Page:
“I would like to go to your camp meeting, and will if I can make it convenient to do so. Give my love to everybody that loves Jesus. Business pressure compels me to be short this time.

“Yours forever and ever,

“J. W. Redfield.”

“P. S. — We design to keep an infirmary.

“R.”

On May 7, he wrote from the same place as follows:

“Dear Brother Kendall: — Your. favor of the 3rd has just come to hand, and glad indeed am I to hear from you, and most of all, from the tone of your letter, that you have not been bought, coaxed, nor frightened from your stand for God and the truth. Oh, how my heart takes courage at the sound of the war whoop from the few daring servants of God, who are big enough to be little, who know enough to be simple, and who have courage enough to dare to stand up and out, straight for the right! Our cause is right; it will triumph. We shall conquer. Go ahead, dear brother, and when your reputation is all exhausted in the war, you are at liberty to draw upon me for what fragments of a broken-down reputation I may have left.

“We had great times at Burlington. Brother Purdy as usual, under God, put thing in their right places, and laid a foundation to build upon. How many were converted, as a result of his labors, I cannot tell, and probably it cannot be known this side of eternity. But if we may reckon on the reflex influence, as manifest in the many extensive revivals round about, that grew out of his labors here, I shall not go wide of the mark when I say that the number is about 2,000. Revivals sprang up in almost every quarter, from ten to one hundred miles away, as the result of Brother Purdy’s labors. God bless him. You can form something of an opinion of it, when I tell you that at Burlington we had from sixty to eighty at the altar, and anxious seats each night in the main audience-room, besides a large number at the same time in the lecture-room; and that a new second church is now being erected, and the work is still going on; that in one place, fifty miles away, about fifty are at the altar each night, at another place twenty-five, and still another twenty, and in many other places from ten to twenty. One preacher, who came more than fifty miles to the meeting in B_____, said that our meeting was shaking almost the entire state of Vermont.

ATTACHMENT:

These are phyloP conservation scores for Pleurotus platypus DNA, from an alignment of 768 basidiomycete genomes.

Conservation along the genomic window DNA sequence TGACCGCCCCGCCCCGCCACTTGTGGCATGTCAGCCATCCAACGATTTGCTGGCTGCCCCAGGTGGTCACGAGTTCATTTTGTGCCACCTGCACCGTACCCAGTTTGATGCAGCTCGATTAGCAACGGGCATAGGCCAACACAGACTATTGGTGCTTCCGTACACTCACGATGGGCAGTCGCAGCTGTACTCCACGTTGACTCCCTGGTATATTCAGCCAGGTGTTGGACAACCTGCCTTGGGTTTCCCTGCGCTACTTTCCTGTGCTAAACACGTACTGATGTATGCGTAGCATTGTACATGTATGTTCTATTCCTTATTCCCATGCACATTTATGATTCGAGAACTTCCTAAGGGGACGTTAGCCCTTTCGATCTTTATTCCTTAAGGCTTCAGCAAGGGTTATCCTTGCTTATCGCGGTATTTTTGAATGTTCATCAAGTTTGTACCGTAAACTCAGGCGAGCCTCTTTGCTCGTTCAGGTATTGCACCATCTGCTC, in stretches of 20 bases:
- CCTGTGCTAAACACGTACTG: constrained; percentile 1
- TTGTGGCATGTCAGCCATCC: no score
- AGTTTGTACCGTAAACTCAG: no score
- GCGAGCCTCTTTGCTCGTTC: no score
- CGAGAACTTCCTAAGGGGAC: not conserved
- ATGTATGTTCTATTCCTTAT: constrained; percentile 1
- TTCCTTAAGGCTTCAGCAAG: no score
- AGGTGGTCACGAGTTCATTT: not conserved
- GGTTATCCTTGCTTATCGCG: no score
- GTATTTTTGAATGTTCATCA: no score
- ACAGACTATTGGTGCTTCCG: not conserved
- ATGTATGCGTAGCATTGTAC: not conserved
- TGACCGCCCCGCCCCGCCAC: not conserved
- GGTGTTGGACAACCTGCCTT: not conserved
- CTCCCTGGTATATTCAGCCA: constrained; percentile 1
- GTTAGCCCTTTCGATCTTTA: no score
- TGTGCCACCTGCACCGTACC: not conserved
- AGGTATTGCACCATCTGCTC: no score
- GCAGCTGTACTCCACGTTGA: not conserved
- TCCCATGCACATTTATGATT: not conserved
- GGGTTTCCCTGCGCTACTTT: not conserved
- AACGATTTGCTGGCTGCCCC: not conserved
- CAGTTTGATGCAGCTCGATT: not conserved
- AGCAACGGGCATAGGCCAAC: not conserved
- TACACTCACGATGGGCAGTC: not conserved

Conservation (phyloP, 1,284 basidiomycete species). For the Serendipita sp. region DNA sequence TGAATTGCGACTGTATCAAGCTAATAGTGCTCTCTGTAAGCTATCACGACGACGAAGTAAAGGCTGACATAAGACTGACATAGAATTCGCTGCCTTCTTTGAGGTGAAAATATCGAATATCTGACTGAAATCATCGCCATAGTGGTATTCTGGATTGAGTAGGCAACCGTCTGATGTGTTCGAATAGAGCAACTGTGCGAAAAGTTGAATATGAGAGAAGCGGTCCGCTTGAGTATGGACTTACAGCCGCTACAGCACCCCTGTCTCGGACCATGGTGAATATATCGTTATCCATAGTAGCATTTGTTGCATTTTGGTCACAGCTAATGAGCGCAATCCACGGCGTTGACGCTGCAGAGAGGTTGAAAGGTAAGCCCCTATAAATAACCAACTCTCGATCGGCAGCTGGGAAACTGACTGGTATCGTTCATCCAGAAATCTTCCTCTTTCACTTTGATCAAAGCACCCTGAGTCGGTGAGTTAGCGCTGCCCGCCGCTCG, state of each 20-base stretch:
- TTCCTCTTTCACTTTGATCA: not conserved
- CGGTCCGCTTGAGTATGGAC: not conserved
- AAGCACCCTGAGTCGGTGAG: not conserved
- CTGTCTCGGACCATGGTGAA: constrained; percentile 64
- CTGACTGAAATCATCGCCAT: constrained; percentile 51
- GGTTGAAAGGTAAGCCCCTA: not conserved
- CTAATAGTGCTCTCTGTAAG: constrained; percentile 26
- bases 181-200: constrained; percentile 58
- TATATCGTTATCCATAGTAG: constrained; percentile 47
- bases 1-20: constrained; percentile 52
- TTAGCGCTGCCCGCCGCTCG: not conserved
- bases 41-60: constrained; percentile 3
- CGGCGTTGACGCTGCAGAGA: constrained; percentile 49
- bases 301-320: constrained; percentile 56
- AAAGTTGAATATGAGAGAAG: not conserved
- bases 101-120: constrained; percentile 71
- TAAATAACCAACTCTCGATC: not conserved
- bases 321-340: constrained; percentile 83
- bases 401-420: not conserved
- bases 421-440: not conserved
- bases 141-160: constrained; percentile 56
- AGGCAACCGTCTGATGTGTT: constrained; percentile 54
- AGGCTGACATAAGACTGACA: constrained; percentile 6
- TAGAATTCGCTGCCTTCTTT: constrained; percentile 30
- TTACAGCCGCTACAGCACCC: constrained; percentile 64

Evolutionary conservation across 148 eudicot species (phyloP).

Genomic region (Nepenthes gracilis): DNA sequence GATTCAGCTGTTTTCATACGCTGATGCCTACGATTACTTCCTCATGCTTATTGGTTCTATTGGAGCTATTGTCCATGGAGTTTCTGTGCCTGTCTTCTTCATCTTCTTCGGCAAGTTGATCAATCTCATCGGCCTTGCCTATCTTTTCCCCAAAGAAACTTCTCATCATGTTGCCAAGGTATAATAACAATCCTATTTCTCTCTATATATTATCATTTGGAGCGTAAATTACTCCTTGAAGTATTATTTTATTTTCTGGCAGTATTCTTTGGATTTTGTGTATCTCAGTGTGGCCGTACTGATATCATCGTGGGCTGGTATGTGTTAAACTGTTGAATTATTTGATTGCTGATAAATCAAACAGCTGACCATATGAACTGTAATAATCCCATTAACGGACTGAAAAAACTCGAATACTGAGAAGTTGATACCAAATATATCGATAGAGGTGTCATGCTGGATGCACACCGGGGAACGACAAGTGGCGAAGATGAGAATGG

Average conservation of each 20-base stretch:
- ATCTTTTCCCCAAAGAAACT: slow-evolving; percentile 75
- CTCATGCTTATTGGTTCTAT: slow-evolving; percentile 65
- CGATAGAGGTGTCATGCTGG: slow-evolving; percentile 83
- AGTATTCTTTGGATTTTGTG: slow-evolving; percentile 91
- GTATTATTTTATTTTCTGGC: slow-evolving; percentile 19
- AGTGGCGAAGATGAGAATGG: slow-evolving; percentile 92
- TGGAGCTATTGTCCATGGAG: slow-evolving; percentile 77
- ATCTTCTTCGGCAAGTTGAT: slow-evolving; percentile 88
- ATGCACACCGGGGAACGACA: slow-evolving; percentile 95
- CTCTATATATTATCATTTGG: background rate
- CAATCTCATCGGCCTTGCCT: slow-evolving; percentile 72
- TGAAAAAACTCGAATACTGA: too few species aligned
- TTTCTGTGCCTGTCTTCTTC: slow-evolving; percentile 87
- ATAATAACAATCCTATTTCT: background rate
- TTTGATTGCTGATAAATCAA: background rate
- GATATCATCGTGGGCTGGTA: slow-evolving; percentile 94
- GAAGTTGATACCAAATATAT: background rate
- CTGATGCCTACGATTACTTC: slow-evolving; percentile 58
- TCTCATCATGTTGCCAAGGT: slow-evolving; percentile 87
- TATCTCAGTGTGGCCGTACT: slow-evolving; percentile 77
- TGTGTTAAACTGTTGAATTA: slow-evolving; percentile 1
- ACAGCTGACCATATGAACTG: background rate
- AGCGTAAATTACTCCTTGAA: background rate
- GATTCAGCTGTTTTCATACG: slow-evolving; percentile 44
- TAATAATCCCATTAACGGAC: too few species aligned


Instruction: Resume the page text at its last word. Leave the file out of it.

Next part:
“Well, dear brother, let them kill you if they can, and knock you all to pieces; Jesus will gather up every fragment at the last.

“I feel a great desire to be at one of your preachers’ meetings, and especially at the camp meeting. But I must go back to Burlington for a season to take charge of a department in a large infirmary. I spend only part of my time here, and I may be compelled to be there at the time of your camp meeting. I wish I was able to devote all my time to the work, but I am compelled to use part of it for the meat that perisheth.

“Our terms, for board, washing and treatment, are $10.00 per week. This includes nursing, hydropathic and homeopathic treatment, and everything else pertaining to the good and comfort of the patient. But until we can get ready the great establishment we have in contemplation, we shall charge but $7.50. Our large establishment will cost from fifteen to twenty thousand dollars.

“Yours as ever,

“J. W. Redfield.”

Several important things may be learned from these letters:

  1. The absence in him of anything like rivalry, or vainglory. The letters of Rev. Mr. Howard show that Mr. Redfield was the principal figure in that great revival, but he gives the honor to his friend, Purdy.
  2. The fact that he did not make a gain of his work as an evangelist. The fifty or one hundred dollars per week charged by some modern evangelists would have enabled him to devote all his time to God’s work, as he desired.
  3. The peculiar work in which he engaged now and then to replenish his purse.
  4. His hearty sympathy for all who were suffering for Jesus’ sake. And there were many of these at that time.